ARTS EXHIBIT

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Indigenous youth at Six Nations of the Grand River are hard at work creating personally-meaningful pieces to share their stories, experiences, concerns, solutions and teachings with water managers and the Canadian public. 

 

The purpose of this part of the study is to collect information about what matters most, how young Indigenous persons interact with the water system (e.g., swimming, drinking, business, culture), what challenges they see, and ideas for solutions to those challenges.  Their pieces will be displayed at a traveling arts exhibition from March to June 2020.

The goal of this event series is two-fold: first, feature young people's creative works in a publicly-accessible way (the traveling arts exhibit); and second, to capture their relationships with the water (especially the Grand River or Lake Erie).  

 

Artistic media include painting (on various surfaces), drawing, clay sculpting and photography.  The stories being shared range from personal experiences - e.g., lack of access to safe drinking water on reserve - to storytelling teachings that have been passed down through generations.

The exhibit project is a co-created collaboration between Elaine and Richelle Miller, Coordinator of Music for the Spirit & Indigenous Arts (with early inspiration from artist Paul General), who met at a workshop through Great Art for Great Lakes.  This collaboration is a unique opportunity to engage youth in traditional activities while offering water managers a rare glimpse into the values and concerns of some members of the Six Nations community.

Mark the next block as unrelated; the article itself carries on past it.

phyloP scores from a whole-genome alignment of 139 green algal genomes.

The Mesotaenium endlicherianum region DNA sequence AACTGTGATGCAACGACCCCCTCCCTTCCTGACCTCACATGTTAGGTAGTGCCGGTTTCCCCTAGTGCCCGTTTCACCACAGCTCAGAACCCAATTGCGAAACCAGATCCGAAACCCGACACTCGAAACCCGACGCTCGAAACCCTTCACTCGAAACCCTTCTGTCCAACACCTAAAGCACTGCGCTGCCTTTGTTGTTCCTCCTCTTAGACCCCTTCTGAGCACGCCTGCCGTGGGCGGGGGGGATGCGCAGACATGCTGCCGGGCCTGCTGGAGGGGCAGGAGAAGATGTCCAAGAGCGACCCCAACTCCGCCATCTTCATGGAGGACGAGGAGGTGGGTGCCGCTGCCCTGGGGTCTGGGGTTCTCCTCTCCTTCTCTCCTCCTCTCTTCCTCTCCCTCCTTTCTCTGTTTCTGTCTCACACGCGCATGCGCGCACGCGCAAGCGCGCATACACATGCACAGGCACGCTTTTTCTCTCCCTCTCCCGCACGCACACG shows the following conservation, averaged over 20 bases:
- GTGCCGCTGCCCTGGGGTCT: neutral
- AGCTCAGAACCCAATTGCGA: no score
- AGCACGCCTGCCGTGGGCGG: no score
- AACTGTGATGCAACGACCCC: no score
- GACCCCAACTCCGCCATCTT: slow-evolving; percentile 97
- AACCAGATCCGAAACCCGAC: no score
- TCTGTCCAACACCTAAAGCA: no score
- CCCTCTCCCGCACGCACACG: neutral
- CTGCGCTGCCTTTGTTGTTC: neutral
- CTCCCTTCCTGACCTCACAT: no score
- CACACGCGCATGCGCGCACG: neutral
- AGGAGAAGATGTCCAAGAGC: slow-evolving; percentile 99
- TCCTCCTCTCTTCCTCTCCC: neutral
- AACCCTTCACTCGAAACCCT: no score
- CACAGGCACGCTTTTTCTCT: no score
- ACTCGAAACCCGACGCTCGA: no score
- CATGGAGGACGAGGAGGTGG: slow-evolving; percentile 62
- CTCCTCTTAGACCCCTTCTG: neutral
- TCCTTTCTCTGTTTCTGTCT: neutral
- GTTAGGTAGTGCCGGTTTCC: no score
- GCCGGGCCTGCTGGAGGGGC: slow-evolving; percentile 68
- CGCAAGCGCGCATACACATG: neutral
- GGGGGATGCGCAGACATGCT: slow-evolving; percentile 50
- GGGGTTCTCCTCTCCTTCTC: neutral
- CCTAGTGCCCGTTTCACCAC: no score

There are two parts to this project: first, the artistic creations (accompanied by brief write-ups) will be displayed; second, the entire exhibit will be photographed and compiled into a self-guided tour (on this website as well as a downloadable/printable PDF) that will incorporate much more detailed information than the ~250 word descriptions for each piece viewed in-person.

EXHIBIT SCHEDULE (click to visit the events calendar)

(subject to change)

Cayuga: The Carolinian Cafe (5 Cayuga St.) March 2-14 (free parking, free access)

Cambridge: Cambridge Centre for the Arts (60 Dickson Street), March 23-April 3 (free 2-hour parking at City Hall, free access)

  • Opening reception: March 24, details TBD

Kitchener: THEMUSEUM (10 King St W.) April 27-May 25 (paid parking, paid access)

Waterloo:

Brantford/Oshweken: TBD; 1-2 locations in July.

 
 
This research is part of the nationwide Global Water Futures research initiative at University of Waterloo (Lake Futures group).  Global Water Futures is funded by the Canada First Research Excellence Fund in partnership with participating institutions.  The research is also supported by the University of Waterloo.
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